"To Selenium, or not to Selenium" - that was part of the question

"To Selenium, or not to Selenium" - that was part of the question

FOR IMMEDIATE RELEASE
December 11, 2008
Contact: Sara Hammond (520) 626-2277
 
TUCSON, Ariz. – Arizona Cancer Center researchers now can answer one important question for millions of men in America who have been taking or thinking of taking the mineral Selenium and Vitamin E supplements to try to prevent prostate cancer. 
 
As a result of the largest-ever trial on prostate cancer prevention, researchers have found that Selenium and Vitamin E do not aid in preventing prostate cancer. The Arizona Cancer Center was part of a network of research sites that collectively recruited men to take part in the SELECT (the Selenium and Vitamin E Cancer Prevention Trial) study sponsored by the National Cancer Institute.
 
Millions of Americans use dietary supplements, vitamins and minerals to try to protect their health and prevent disease without concrete scientific evidence of the benefits or dangers of doing so. 
 
“A large trial like SELECT is the only way to determine for certain the real value of supplements,” said Frederick Ahmann, MD, professor of medicine and director of the Hematology/Oncology Fellowship Program at the Arizona Cancer Center.  “Using science to study and determine whether there is value to taking a specific substance for health or disease prevention is vital, telling us what is helpful, what is harmful and what is not useful to take.”

The genesis for SELECT was based in previous research studies of Selenium and Vitamin E for other cancers.  These studies suggested that the nutrients might reduce the risk of developing prostate cancer. 

Healthy men 55 or older (50 or older for African Americans) were recruited to participate in a 15-year study to see whether Selenium and Vitamin E would protect against prostate cancer, the leading cause of cancer death in men after skin cancer.  Some 35,000 men were enrolled nationally; in Tucson, about 240 men were enrolled at the Arizona Cancer Center and 70 at the Southern Arizona VA Health Care System.  
 
During a clinical trial, an independent Data and Safety Monitoring Committee “un-blinds” the study yearly to do a statistical evaluation, and five years into this study its analysis determined there is no evidence to justify having men continue to take the supplements.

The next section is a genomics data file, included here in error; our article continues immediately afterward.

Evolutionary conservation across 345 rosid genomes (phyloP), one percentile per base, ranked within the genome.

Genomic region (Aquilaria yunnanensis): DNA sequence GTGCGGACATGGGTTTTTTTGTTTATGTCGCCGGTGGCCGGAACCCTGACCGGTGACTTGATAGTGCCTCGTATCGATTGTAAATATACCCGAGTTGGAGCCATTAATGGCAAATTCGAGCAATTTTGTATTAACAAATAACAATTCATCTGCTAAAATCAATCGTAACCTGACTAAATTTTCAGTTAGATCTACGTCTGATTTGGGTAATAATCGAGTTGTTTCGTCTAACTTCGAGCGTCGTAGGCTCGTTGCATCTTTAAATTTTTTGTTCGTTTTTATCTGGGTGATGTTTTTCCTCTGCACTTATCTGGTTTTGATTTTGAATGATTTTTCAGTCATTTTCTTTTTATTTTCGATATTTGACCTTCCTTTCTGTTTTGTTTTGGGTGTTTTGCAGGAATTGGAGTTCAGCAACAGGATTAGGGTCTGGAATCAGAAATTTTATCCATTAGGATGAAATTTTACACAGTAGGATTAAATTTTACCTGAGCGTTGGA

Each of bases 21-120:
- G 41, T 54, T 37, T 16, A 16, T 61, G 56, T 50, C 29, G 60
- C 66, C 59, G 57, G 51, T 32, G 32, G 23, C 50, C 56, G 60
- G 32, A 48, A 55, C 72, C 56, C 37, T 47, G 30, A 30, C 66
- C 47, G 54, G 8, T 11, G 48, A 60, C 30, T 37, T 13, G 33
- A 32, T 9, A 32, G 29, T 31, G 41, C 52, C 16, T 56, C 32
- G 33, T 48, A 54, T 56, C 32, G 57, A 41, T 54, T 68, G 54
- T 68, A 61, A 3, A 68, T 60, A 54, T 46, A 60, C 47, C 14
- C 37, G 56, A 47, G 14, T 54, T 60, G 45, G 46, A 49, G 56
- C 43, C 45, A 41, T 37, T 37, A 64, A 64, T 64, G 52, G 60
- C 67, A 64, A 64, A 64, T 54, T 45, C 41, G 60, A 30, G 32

SELECT is continuing to evaluate the effects of the supplements, but participants no longer are taking study supplements. The independent Data and Safety Monitoring Committee for the trial found that Selenium and Vitamin E taken alone or together for an average of five years did not prevent prostate cancer.  SELECT participants are being informed about the initial findings and told to stop taking their study supplements.  Men in the study will continue to have their health monitored by study staff, continue to respond to the study questionnaires and will provide a blood sample at their five-year anniversary of joining the trial (if they have not already done so).  The information from the questionnaires and the blood samples will allow a complete analysis of the study, including important molecular-level research on the role of antioxidants in cancer prevention and the natural history of prostate cancer, other cancers and diseases of male aging.
 
The SELECT data showed two concerning, but not statistically significant, trends:  there were slightly more cases of prostate cancer in men taking only Vitamin E and slightly more cases of diabetes in men taking only Selenium. Neither of these findings proves an increased risk from the supplements and may be due to chance.